Coronavirus: Answers for Pregnant Women from OB/GYN Dr. Nita

Pregnant Woman

Pregnancy is a magical time, but during the coronavirus outbreak, pregnant women need to stay informed about changes that might happen in their routine care for office visits and delivery. Staying informed can help you focus on the important work of growing your miracle and keep you both safe. The Doctors OB/GYN Dr. Nita Landry answers some important questions about being pregnant during this pandemic. If you have any questions about your own care, please contact your doctor. 

As Pregnant Women and Their Doctors Consider How the COVID-19 Epidemic Is Affecting Pregnancy and Care, Maternity Wards across the Country Are Changing Policies on Deliveries and Visitors.

What Can a Woman Do If She's Told Her Partner Will Not Be Able to Join?

This was a very tough decision for hospitals to make, but it was a very necessary decision to help prevent the spread of COVID-19. A woman should remember that the visitation restrictions are in place to help protect her and her beautiful baby. While I understand that many women will be very disappointed, some type of video chat will be their best option.

READ: Dr. Judy Ho's Quick Tips to Combat Coronavirus Fears

Could This Impact Mom and Baby by More Birth-Related Trauma, Postpartum Depression and Anxiety?

Yes. It is known that continuous support in labor improves birth outcomes for mothers and newborns. Not being allowed to have family and friends be a part of such a special event can definitely lead to anxiety and/ or a less pleasurable childbirth experience. Especially if a patient requires prolonged hospitalization after delivery, not having a support person with them could lead to postpartum depression or anxiety.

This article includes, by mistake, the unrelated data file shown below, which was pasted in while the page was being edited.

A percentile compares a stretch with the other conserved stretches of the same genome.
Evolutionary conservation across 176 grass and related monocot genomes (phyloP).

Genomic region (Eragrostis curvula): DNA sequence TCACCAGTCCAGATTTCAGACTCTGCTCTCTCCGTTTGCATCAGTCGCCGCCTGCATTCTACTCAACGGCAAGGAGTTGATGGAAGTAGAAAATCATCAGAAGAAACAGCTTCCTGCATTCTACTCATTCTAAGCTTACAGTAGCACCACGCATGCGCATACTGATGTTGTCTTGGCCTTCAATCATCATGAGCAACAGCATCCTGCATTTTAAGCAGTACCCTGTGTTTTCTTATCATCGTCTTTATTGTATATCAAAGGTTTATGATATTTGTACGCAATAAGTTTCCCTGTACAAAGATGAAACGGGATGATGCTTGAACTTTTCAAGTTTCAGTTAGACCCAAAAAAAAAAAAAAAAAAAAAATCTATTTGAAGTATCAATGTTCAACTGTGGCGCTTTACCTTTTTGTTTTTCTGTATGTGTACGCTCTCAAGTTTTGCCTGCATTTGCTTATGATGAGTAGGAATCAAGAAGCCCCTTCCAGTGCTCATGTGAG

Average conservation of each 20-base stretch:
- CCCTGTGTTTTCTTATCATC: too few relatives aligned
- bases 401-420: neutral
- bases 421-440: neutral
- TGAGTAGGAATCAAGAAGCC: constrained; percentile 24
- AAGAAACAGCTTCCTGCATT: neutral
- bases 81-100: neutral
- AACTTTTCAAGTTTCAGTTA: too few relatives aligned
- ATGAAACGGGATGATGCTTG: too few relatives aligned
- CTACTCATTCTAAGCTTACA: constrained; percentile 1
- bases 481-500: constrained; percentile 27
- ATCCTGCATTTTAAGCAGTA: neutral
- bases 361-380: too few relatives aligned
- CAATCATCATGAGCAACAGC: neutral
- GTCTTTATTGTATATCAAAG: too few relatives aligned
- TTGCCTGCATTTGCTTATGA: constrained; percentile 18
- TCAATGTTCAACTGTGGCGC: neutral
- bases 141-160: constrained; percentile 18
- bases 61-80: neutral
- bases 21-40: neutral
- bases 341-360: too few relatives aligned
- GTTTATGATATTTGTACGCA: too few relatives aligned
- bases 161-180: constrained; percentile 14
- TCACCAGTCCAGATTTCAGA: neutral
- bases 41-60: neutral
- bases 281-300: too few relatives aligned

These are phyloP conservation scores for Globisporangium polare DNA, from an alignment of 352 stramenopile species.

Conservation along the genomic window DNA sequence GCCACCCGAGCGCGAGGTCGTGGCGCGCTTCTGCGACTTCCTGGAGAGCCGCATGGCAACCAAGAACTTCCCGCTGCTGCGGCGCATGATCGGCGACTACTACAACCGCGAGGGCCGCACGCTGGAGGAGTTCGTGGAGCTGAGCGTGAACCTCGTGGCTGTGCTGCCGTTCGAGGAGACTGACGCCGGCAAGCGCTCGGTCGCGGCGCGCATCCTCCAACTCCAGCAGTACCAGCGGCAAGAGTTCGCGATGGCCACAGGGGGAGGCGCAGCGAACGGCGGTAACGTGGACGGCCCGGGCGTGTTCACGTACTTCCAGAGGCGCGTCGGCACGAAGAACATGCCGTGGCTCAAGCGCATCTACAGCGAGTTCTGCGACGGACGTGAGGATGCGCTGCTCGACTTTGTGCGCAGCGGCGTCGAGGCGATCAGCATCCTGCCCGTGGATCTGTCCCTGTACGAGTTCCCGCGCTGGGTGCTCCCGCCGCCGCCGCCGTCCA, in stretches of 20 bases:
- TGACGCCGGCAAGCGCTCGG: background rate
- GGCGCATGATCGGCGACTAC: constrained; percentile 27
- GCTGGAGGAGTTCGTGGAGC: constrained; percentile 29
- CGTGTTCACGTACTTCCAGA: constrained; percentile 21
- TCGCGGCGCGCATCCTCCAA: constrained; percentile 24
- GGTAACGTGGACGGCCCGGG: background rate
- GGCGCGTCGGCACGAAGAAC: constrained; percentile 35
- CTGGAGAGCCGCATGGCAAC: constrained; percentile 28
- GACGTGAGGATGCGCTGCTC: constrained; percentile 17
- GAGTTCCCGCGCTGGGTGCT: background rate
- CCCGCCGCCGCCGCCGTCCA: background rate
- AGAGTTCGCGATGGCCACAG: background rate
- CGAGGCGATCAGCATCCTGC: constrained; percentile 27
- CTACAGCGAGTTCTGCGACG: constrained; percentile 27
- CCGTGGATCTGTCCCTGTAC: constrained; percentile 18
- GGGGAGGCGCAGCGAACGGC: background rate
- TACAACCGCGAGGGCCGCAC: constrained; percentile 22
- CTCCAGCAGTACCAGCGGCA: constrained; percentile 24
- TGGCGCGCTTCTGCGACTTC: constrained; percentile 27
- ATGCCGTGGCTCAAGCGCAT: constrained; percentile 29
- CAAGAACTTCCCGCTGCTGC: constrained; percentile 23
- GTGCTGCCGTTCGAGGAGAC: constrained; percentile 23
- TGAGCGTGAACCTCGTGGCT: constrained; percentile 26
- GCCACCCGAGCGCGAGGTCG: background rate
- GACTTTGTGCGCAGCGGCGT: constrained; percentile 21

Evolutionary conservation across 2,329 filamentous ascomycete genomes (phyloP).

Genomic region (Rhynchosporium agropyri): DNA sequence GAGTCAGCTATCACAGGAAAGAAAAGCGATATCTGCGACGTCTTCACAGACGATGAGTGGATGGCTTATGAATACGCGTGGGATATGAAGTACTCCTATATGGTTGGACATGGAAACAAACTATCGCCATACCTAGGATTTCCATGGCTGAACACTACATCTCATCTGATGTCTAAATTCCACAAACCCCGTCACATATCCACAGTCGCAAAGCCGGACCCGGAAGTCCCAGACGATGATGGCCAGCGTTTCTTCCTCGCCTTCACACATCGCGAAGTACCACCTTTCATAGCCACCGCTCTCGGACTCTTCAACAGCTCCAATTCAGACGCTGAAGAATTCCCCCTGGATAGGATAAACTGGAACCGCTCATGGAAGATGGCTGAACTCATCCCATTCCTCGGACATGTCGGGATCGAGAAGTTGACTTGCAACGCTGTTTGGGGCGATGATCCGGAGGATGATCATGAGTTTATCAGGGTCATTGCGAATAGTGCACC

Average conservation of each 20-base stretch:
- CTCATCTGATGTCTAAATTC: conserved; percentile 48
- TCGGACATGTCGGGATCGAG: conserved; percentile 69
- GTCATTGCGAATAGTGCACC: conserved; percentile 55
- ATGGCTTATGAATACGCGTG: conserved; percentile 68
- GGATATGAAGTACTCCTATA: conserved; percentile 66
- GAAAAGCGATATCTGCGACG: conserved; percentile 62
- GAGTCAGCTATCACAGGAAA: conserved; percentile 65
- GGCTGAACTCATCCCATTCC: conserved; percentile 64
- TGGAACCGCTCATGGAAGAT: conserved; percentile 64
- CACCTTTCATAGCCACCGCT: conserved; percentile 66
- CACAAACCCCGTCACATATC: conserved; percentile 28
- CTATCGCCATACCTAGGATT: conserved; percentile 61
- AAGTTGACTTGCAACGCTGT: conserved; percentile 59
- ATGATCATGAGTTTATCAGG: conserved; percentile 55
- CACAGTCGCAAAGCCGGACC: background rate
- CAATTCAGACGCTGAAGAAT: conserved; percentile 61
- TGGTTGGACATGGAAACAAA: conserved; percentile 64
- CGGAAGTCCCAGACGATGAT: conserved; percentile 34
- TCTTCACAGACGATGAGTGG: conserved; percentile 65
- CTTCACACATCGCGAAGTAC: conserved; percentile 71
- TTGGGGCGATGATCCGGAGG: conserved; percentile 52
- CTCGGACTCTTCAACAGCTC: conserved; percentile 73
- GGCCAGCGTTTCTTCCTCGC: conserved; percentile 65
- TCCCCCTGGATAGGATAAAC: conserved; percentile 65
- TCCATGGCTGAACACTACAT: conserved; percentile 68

It's Not Known Whether Pregnant Women Are More Susceptible to Getting the Novel Virus - but Should Women Reconsider Some of Their Routine Checkups If They Are Not a High-Risk Pregnancy?

You are correct, per the Centers for Disease Control and Prevention (CDC), "We do not have information from published scientific reports about the susceptibility of pregnant women to COVID-19." However, due to immune and physiologic changes that occur during pregnancy, pregnant women might be more susceptible to viral respiratory infections like COVID-19. Prenatal care is very important for the well-being of moms and babies. Even if a woman is feeling fine and she is not a high-risk pregnancy, she should contact her healthcare provider before skipping routine check-ups. In some instances, the healthcare provider might okay rescheduling an appointment, or they might recommend a virtual appointment.

READ: More Coronavirus Signs and Symptoms to Be Aware Of

Should Certain Women Who Are in Surge Cities Look into Birthing Centers or Home Births vs Hospital?